You probably actually want to extrude a circle whose top and bottom have been flattened, rather than a true circle.

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Official or not, you're right. I've just now tried to make a hole in a log wall using my original idea,[ adding and subtract ing solids],and it worked. What I was doing wrong before, I'll never know.

So, the "simple" solution will work. The major drawback of this method is when changing the locations or deleting doors and windows,you would be left with a hole in the wall, which I suppose would require replacing the whole wall and starting over. Not a simple solution.

I have posted a "wish" for the addition of a couple of new "wall styles".

Thanks Andrew, for your input. Nothing like someone who knows what they're doing.I am still in the " trying to know " stage.

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Unless you have a better way to deal with all of the line segments and memory associated with rendering and hidden line removal, extruding polygons versus circles might save you some time & headaches.

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Anyone have any "how-to's" on how log cabin walls would be done with VW2020?  Possibly simpler than discussed above.  Any suggestions for videos to watch or manuals to review? Thanks in advance.

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Ok - a little nerdy but this should get you close.

 

Draw Walls

Model the walls as unstyled walls full width of the logs. eg 8"

Insert doors & windows etc as normal

 

Create Logs

AEC>Framing>Wall Framing

Create a new Framing Lumber eg 8" x 8"

Set the Sheet Stock Height to eg 8.5" this will give a .5" horizontal gap

Now you can delete the unnecessary studs & plates - Push/Pull the logs at the corners to suit.

3d Modelling Toolset>Fillet edge - eg 4"

Select Edges to round your logs.

 

Duplicate doors & windows so you can turn off walls.

With Wall Insertion mode turned off select all doors and windows, Copy, Paste In Place

Set the class of the walls to be invisible.

 

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Thank you for your reply.  Unfortunately, I only have Landmark and I don't have the framing tool so will be looking for a work around. Was hoping to be able to clip the windows and doors through a log symbol but that doesn't seem to work. Also tried creating the logs with the wall projection tool but that won't allow me to extend the logs the full length of the walls and beyond.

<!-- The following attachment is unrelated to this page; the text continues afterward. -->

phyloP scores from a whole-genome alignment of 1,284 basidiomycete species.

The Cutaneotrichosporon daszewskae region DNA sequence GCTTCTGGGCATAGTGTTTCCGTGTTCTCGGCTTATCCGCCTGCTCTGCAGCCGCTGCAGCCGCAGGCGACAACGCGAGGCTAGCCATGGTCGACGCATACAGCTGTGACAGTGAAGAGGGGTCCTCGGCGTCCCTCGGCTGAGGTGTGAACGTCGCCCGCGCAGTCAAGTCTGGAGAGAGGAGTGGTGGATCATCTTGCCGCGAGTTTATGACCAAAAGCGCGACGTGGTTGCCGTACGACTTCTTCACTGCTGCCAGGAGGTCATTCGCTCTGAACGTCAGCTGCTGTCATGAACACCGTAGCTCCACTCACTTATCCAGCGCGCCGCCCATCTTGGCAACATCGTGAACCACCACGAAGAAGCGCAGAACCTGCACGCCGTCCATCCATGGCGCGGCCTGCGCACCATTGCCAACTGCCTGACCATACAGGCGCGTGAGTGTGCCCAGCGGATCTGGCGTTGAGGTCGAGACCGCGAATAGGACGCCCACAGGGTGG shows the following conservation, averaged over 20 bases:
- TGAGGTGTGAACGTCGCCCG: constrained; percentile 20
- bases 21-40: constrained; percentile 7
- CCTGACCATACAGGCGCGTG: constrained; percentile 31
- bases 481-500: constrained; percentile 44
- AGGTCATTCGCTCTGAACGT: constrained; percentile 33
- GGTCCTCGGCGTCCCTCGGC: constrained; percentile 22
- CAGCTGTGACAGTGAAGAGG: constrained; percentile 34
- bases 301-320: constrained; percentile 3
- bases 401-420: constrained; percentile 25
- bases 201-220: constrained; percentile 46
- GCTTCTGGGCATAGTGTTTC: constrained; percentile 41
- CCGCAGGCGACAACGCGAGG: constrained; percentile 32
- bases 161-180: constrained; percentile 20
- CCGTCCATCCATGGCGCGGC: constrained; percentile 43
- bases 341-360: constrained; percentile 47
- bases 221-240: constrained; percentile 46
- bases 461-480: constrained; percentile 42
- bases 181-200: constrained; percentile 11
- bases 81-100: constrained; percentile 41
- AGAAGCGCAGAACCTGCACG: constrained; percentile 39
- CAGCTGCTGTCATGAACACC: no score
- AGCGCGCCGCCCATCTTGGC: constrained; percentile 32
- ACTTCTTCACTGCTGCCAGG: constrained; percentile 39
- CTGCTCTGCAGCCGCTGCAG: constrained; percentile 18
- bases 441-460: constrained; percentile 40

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On 5/5/2002 at 6:42 PM, Garry Dreger said:

A simple solution?In theory at least. First draw the walls using the wall tool. "install" and record sizes & positions of doors and windows. Centre the logs over the walls[which must be narrow enough to not show thru the logs]: then use the Subtract Solids tool to reveal the doors and windows. Comments?


Until Vw gets Stacked Wall Components (rumored to be in the development pipeline, but not as part of the upcoming Vw2021, so who knows when), I think the above “simple” solution from 2002 is the current, best approach.
 

You can start with a log symbol to make things easier, but when you want to make the holes for Doors / Windows with the Subtract Solids command you’ll need to convert the log symbols to a group first. Then direct model the ends of the logs with the Push / Pull tool as needed.

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Thanks rDesign. I used the framing member tool instead of the symbol option to make my log and then followed the above.  I was not able to use the window itself to subtract solids with for some reason.  I had to make a cutout sized to the window and use that. Also was not able to group a stack of logs and use the subtract solids tool.  Wondering if either of these things is a glitch in my system or a flaw in my steps.  Either way, I did get something to work though more time consuming than I'd hoped for.